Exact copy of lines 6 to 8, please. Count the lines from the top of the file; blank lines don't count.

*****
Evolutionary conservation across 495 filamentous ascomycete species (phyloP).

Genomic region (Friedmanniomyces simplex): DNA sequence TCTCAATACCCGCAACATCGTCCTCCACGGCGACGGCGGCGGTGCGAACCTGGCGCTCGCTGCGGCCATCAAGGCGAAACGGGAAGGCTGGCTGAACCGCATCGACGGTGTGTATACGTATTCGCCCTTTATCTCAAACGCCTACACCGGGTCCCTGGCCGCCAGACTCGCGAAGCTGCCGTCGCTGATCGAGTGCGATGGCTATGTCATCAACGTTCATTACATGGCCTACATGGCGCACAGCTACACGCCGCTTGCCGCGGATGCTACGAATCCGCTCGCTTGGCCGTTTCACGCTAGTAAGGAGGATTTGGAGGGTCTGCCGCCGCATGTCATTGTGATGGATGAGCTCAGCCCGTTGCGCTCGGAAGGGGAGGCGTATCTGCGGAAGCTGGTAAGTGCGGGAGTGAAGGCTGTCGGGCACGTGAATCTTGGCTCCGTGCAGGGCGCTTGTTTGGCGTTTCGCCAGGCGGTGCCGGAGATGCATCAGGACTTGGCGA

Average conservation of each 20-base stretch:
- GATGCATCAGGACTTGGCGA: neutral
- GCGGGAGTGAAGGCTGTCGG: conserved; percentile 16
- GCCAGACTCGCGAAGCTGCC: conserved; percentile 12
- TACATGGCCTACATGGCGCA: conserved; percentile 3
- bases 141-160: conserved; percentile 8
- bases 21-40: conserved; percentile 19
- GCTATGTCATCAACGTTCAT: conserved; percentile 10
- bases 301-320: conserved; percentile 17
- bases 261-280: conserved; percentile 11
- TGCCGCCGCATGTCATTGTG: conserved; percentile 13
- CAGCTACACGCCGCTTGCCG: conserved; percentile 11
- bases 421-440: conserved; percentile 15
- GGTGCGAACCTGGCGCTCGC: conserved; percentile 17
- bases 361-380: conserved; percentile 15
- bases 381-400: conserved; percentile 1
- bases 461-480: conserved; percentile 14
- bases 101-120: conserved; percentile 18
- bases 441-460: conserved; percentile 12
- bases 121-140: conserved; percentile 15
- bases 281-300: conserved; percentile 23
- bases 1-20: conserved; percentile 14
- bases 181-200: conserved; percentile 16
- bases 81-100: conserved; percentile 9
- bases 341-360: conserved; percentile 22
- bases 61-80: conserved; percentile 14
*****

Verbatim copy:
- GCCAGACTCGCGAAGCTGCC: conserved; percentile 12
- TACATGGCCTACATGGCGCA: conserved; percentile 3
- bases 141-160: conserved; percentile 8